Joe Bein wrote, "(Geoff) is the only person whose daily routine of 'getting dressed and going to work' encompassed no fewer than seven different countries: Putting on his Chinese Imperial shirt, American turquoise jewelry, Gold Swiss Rolex, French cufflinks, American alligator boots, and then driving his English Rolls Royce to look at antique Italian violins…He and his wife Jeannie, are two of the people who helped me the most after my father died by ensuring that Bein and Fushi remained a family environment that I had grown to love."
"His love of the violin, tenacious work ethic with my father to build Bein & Fushi into one of the world’s preeminent firms, and his beloved Stradivari Society are part of his vast professional legacy," Joe Bein said. "He had an intense desire to see the world’s finest instruments placed in the hands of those who would appreciate them the most. It has become exceedingly rare to see a soloist play that has NOT purchased, or received through the Stradivari Society, a classic instrument from Geoff, at one time or another."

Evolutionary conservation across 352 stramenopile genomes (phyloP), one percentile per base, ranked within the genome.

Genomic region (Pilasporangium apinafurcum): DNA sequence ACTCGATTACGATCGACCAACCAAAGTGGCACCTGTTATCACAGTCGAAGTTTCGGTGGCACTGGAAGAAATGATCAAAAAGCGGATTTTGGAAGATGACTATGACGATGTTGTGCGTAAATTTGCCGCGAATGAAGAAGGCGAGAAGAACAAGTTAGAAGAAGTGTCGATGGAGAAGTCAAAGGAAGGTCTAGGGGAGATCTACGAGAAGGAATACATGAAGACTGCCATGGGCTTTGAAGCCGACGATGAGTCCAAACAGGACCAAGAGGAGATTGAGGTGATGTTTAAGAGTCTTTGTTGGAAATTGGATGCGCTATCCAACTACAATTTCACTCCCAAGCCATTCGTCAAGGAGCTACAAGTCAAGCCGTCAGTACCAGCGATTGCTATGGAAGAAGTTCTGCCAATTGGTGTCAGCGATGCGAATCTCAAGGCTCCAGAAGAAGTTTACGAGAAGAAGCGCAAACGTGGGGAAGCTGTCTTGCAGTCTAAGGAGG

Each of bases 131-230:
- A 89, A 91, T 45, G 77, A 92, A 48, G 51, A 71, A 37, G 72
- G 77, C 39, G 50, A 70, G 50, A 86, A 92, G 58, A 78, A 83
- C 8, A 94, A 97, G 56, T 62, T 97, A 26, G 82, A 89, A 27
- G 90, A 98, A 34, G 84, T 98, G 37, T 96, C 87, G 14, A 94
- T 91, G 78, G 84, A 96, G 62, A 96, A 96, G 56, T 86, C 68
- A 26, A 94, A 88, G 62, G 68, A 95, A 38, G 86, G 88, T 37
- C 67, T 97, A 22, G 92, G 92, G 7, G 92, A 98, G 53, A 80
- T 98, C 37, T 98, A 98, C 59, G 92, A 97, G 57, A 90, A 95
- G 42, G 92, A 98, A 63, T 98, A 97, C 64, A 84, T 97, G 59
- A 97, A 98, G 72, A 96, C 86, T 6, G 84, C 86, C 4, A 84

And words from the young violinist Chad Hoopes speak for others, "The music world will remember the many contributions you made in helping young people strive and reach for the top… Thank you for all you did for me."
John W. Geoffrey Fushi is survived by his wife, Jean; children Alec G. Fushi and Suzanne Fushi; grandchildren Alexandra, Jessica, Noah and John; sister Debra (Mark) Helsel and brother George Fushi; and nieces and nephews. A memorial service will be held at a later date.
And here is the music Geoff posted last on Facebook, Ruggiero Ricci playing Ernst' "Last Rose of Summer" & Tarrega/Ricci "Recuerdos de la Alhambra":
If you were to tell your life's story in one musical mashup, how would that sound?